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Questions over Edmonton police removal of U of A encampment dominate police commission meeting

Local police were criticized by several members of the public during Thursday’s Edmonton police commission meeting, for the actions officers took to clear a pro-Palestinian encampment at the University of Alberta on Saturday.

The commission, which aims to hold the Edmonton Police Service (EPS) accountable to citizens, unanimously approved an information request regarding EPS policies for managing protests and wearing name tags, in response to public concerns stemming from the encampment clearing.

The query seeks to better understand how police balance the duty to uphold law and order, while respecting individuals’ right to protest. It also seeks answers about photos showing some officers on campus Saturday morning not wearing their name tags while wearing a chest guard — although some wore their regimental number.

“The purpose of my query really stems from our governance role,” said Irfan Chaudhry, one of the commissioners, who filed the query.

“Without visible ID, a risk exists that could erode trust — and that’s something that is critical for governance around policing and public safety, to pursue those avenues.”

READ | Approved police commission query request: 

Chaudry’s query asks for detailed information about the EPS’ policy around name tags and whether regimental numbers are an “appropriate alternative,” as well as guidelines for displaying such identification while wearing a chest guard.

His query also wants clarity about police policy and guidelines when it comes to managing protests and using force.

Edmonton police arrested three men during Saturday’s sweep at the U of A. Videos taken by demonstrators, that were posted to social media, showed some officers using batons. EPS previously confirmed some officers used “special munitions” to deal with the men who were arrested.

Videos showed, at one point, a gas was released while police clashed with some protesters. EPS had denied that tear gas was used.

Police previously said no major injuries were reported, although demonstrators said four students were injured, including one who had to be sent to hospital.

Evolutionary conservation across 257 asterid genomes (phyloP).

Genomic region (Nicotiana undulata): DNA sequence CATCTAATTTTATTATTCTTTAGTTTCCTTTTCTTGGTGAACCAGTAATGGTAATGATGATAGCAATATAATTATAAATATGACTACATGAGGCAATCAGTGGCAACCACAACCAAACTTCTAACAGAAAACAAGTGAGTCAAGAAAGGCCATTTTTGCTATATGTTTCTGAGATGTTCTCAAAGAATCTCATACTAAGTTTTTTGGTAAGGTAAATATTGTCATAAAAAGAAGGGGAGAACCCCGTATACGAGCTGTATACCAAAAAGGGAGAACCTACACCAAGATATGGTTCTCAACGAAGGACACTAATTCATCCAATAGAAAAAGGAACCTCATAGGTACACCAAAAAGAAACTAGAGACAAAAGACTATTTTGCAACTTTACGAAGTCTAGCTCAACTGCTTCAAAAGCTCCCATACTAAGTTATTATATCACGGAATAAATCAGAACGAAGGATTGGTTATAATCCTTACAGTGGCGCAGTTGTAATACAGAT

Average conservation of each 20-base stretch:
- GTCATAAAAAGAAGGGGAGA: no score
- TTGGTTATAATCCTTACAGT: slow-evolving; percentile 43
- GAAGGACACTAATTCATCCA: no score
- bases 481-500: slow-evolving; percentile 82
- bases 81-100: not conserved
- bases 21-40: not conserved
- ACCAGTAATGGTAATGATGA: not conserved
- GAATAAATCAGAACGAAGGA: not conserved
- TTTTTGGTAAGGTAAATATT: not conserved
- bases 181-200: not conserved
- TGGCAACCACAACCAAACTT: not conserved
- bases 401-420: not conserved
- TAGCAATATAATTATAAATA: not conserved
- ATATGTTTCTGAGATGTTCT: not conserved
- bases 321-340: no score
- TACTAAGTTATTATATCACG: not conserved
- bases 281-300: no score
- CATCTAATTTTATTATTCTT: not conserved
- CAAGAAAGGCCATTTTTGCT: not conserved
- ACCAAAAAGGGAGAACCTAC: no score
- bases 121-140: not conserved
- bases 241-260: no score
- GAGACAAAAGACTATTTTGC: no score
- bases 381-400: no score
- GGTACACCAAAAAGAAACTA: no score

The Alberta government plans to call on the Alberta Serious Incident Response Team (ASIRT) to investigate the U of A sweep, as well as an encampment clearing that occurred at the University of Calgary last week.

Police commission meetings are public and usually held in person, but Thursday’s meeting was held virtually. A commission spokesperson told CBC News that hosting a lot of attendees could create “significant safety impacts” for the commission, its staff and the public.

Multiple citizens, including some who attended the U of A encampment, presented to the commission Thursday, calling into question the public messaging from the EPS and university about the encampment and its potential threat to public safety.

They also took issue with the force officers used on Saturday.

Commission chair John McDougall and Edmonton police Chief Dale McFee each addressed the U of A encampment at the outset of the meeting.

“We are precluded from becoming involved in operational policing matters, including what happened at the University of Alberta this weekend,” McDougall said.

“We expect the Edmonton Police Service to conduct police operations in accordance with legislation and policy.”

Police chief speaks

McFee is scheduled to speak with reporters Friday about the U of A encampment clearing.

At Thursday’s meeting, McFee said the number of protests police have to manage is growing “exponentially,” including more than 800 such events in the past 16 months.

“We protect free speech and we protect the very essential right of free expression, when both police and protesters respect their rights and responsibilities,” he said during his statement, adding that demonstrators must obey the law and respect private property.

“Failure to do so, and deliberately attempt to bully, harass, dox — in other words, intimidate — the community, impacts the safety of our community and means the police response will come to adapt to the conditions on the ground.”

A crowd of people gather on the Alberta Legislature grounds. The sky is clouded with wildfire smoke. Some Palestinian flags are being waved. The legislature stands hazy in the background.
Police Chief Dale McFee says Edmonton police are having to manage a greater number of protests. (Emily Fitzpatrick/CBC)

For protests focused on the Israel-Hamas war, police have been working with the community to ensure those demonstrations are “safe and facilitative,” McFee said. But he is worried there is a growing push to make such protests more aggressive.

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